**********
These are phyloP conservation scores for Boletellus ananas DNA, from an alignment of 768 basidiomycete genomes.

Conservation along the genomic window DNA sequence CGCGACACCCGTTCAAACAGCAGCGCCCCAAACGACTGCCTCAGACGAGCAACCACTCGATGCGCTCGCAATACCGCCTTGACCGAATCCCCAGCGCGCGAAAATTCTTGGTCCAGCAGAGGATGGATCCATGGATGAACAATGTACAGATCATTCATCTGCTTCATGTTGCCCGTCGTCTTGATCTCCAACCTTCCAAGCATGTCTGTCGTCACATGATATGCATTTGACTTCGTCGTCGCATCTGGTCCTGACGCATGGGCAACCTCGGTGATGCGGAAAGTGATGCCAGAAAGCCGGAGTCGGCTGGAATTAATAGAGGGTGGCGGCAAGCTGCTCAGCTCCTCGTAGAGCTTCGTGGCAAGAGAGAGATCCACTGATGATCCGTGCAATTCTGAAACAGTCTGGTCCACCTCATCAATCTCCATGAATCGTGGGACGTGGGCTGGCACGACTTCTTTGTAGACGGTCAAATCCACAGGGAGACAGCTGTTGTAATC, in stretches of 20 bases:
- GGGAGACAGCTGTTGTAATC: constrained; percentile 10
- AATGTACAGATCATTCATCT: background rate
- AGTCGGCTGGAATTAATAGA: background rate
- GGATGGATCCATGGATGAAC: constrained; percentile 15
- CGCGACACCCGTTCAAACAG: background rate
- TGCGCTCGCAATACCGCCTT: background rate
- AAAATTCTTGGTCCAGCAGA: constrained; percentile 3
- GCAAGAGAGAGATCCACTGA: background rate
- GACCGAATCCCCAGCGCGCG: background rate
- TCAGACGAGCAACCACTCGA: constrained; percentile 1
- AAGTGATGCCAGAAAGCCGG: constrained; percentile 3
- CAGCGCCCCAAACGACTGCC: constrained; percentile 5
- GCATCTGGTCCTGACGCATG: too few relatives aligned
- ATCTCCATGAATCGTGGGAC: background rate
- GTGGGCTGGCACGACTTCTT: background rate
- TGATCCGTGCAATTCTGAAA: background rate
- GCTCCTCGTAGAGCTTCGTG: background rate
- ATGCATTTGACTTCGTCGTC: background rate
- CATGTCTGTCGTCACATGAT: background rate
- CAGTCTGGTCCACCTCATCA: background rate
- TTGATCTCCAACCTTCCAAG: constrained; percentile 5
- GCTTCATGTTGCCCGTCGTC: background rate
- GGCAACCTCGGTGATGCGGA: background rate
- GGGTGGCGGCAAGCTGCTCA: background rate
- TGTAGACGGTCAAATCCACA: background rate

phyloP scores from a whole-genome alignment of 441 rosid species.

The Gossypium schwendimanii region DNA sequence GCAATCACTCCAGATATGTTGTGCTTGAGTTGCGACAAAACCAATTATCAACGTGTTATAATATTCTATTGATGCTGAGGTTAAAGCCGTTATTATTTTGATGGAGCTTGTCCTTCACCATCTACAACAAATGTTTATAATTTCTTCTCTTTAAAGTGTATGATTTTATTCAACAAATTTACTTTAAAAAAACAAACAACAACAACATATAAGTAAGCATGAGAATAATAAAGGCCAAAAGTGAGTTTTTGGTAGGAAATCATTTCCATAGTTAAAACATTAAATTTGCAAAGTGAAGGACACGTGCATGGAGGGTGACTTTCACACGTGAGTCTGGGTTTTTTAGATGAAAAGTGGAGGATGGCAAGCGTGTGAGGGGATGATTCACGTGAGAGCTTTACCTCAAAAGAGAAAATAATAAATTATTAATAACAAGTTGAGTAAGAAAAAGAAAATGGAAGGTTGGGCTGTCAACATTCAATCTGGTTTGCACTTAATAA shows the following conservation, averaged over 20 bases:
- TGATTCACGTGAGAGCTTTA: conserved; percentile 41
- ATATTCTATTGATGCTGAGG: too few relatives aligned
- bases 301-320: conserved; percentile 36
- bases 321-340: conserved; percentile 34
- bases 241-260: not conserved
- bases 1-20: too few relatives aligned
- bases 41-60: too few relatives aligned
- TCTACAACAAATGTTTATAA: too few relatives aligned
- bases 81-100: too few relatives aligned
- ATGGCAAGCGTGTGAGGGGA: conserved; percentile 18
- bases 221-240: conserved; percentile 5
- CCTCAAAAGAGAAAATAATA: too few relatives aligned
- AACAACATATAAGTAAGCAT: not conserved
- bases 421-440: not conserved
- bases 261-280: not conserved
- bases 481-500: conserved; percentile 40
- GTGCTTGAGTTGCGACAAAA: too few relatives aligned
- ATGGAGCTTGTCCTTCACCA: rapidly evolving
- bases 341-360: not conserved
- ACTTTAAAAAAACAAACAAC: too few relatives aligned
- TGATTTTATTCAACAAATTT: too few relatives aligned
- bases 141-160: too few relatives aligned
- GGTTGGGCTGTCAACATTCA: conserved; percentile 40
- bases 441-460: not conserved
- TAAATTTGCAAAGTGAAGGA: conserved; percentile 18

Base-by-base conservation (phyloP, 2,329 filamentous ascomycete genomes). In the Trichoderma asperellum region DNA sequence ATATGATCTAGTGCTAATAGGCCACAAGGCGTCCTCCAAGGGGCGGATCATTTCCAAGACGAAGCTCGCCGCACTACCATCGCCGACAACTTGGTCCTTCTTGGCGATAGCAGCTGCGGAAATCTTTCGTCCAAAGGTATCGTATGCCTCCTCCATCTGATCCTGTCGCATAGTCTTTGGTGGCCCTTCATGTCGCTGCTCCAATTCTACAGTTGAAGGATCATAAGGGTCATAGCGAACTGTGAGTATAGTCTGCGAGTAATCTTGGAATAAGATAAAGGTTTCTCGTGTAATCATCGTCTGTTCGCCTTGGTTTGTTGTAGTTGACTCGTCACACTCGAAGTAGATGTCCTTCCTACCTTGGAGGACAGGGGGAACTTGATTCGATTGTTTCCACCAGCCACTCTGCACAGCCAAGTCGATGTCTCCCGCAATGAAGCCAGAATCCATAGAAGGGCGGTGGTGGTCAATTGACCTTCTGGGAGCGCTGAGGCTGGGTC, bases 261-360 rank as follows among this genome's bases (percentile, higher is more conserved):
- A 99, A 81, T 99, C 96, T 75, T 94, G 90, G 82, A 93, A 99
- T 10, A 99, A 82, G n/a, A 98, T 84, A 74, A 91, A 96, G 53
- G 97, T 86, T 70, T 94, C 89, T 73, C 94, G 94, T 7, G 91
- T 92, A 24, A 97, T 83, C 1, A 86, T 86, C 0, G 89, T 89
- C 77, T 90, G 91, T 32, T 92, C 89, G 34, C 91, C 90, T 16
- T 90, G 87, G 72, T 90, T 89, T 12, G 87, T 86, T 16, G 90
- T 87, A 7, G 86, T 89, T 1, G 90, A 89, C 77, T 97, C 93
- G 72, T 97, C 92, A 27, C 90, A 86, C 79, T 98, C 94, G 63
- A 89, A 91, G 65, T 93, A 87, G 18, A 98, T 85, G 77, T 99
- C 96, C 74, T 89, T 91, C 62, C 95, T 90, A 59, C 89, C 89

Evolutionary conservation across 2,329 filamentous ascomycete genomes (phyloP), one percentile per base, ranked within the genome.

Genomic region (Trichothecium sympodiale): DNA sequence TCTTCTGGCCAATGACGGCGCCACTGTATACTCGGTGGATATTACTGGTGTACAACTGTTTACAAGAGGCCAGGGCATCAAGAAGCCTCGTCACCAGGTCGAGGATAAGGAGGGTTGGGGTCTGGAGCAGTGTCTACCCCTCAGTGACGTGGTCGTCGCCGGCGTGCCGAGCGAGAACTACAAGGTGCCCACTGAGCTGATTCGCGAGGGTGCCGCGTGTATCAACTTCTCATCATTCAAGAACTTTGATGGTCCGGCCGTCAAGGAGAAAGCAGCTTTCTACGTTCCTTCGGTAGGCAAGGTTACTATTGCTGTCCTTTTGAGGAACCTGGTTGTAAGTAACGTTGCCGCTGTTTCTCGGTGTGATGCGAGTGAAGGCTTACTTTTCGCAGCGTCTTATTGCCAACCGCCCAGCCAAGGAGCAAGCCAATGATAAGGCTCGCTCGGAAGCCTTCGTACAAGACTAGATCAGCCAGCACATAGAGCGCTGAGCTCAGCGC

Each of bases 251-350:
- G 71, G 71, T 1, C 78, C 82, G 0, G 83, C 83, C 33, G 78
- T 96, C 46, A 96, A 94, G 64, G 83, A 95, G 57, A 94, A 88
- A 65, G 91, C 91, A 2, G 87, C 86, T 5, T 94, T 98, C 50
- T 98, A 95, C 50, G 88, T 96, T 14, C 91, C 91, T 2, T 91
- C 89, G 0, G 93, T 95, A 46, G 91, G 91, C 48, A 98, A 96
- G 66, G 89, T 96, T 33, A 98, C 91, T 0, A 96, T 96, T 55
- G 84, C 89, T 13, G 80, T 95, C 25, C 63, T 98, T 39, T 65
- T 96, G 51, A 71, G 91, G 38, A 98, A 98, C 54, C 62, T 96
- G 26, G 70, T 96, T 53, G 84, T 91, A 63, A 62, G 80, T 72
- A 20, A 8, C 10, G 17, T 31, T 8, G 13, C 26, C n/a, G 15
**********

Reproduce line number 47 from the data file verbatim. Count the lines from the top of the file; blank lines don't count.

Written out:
- ATGGAGCTTGTCCTTCACCA: rapidly evolving